Bob Hampton of Placer eBook

This eBook from the Gutenberg Project consists of approximately 261 pages of information about Bob Hampton of Placer.

It was already becoming dusk when they swept down into a little nest of green trees and grass.  It appeared so suddenly, and was such an unexpected oasis amid that surrounding wilderness, that Hampton gave vent to a sudden exclamation of delight.  But that was all.  Instantly he perceived numerous dark forms leaping from out the shrubbery, and he wheeled his horses to the left, lashing them into a rapid run.  It was all over in a moment—­a sputtering of rifles, a wild medley of cries, a glimpse of savage figures, and the two were tearing down the rocks, the din of pursuit dying away behind them.  The band were evidently all on foot, yet Hampton continued to press his mount at a swift pace, taking turn after turn about the sharp hills, confident that the hard earth would leave no trace of their passage.

Then suddenly the horse he rode sank like a log, but his tight grip upon the rein of the other landed him on his feet.  Murphy laughed, in fiendish merriment; but Hampton looked down on the dead horse, noting the stream of blood oozing out from behind the shoulder.  A stray Sioux bullet had found its mark, but the gallant animal had struggled on until it dropped lifeless; and the brave man it had borne so long and so well bent down and stroked tenderly the unconscious head.  Then he shifted the provisions to the back of the other horse, grasped the loose rein once more in his left hand, and started forward on foot.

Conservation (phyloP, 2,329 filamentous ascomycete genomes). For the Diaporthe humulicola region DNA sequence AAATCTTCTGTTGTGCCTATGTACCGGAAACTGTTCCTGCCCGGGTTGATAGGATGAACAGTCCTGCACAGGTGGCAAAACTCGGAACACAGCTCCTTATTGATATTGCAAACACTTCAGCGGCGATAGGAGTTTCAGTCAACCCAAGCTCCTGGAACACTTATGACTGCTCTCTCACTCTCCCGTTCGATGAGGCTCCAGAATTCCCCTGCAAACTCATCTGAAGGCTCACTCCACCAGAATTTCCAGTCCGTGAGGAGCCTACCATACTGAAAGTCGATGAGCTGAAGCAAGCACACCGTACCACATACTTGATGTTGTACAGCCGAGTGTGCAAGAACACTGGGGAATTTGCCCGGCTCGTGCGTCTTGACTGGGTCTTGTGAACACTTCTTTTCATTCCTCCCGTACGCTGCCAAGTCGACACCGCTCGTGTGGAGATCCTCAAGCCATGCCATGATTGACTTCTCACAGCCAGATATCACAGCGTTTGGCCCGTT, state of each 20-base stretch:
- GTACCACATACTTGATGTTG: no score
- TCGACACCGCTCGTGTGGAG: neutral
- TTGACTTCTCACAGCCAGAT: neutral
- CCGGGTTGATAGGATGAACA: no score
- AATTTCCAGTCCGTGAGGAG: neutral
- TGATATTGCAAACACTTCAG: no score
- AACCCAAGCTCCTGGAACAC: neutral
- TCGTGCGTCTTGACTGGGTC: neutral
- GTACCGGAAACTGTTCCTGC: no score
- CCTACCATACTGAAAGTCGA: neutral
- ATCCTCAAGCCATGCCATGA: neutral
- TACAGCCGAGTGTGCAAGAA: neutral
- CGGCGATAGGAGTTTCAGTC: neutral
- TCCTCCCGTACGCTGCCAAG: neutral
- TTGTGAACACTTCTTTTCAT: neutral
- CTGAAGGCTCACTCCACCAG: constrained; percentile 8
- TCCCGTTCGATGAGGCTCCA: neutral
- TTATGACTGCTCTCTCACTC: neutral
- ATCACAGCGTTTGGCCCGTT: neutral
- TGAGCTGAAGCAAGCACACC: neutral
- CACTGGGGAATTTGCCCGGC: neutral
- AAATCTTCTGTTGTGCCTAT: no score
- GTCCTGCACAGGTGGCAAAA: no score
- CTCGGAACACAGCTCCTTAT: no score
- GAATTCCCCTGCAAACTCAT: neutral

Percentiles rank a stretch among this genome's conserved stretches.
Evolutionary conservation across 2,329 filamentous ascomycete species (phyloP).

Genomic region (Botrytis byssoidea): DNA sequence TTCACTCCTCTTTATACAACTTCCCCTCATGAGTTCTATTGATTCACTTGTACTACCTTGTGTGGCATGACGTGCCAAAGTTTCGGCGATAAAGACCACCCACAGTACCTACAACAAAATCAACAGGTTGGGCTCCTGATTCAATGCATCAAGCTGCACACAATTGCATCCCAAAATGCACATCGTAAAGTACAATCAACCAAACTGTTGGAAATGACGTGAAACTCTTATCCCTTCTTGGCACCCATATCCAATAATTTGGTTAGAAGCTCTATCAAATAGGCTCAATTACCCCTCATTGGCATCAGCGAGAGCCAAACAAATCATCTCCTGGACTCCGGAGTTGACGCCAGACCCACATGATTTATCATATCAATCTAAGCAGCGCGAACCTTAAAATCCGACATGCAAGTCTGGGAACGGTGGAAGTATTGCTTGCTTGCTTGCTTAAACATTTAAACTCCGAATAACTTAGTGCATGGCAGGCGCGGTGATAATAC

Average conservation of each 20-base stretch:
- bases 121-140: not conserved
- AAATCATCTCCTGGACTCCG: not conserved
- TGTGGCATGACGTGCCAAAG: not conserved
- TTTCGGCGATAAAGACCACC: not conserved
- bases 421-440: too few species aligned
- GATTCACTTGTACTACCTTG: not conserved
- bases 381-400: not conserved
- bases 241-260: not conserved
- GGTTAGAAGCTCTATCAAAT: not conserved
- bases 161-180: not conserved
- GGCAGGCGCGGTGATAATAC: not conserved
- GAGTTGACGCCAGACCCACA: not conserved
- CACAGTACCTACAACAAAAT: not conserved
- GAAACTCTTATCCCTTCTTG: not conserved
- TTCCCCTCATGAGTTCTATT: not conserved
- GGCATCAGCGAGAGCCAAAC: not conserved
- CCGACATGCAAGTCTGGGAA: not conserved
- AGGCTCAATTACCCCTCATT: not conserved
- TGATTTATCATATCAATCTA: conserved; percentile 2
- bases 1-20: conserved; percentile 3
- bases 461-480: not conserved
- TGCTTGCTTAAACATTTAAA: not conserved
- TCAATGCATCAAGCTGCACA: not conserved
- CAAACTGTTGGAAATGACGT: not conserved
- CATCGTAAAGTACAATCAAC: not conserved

CHAPTER VI

ON THE LITTLE BIG HORN

N Troop, guarding, much to their emphatically expressed disgust, the more slowly moving pack-train, were following Custer’s advancing column of horsemen down the right bank of the Little Big Horn.  The troopers, carbines at knee, sitting erect in their saddles, their faces browned by the hot winds of the plains, were riding steadily northward.  Beside them, mounted upon a rangy chestnut, Brant kept his watchful eyes on those scattered flankers dotting the summit of the near-by bluff.  Suddenly one of these waved his hand eagerly, and the lieutenant went dashing up the sharp ascent.

“What is it, now, Lane?”

“Somethin’ movin’ jist out yonder, sir,” and the trooper pointed into the southeast.  “They’re down in a coulee now, I reckon; but will be up on a ridge agin in a minute.  I got sight of ’em twice afore I waved.”

The officer gazed earnestly in the direction indicated, and was almost immediately rewarded by the glimpse of some indistinct, dark figures dimly showing against the lighter background of sky.  He brought his field-glasses to a focus.

“White men,” he announced, shortly.  “Come with me.”

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Bob Hampton of Placer from Project Gutenberg. Public domain.
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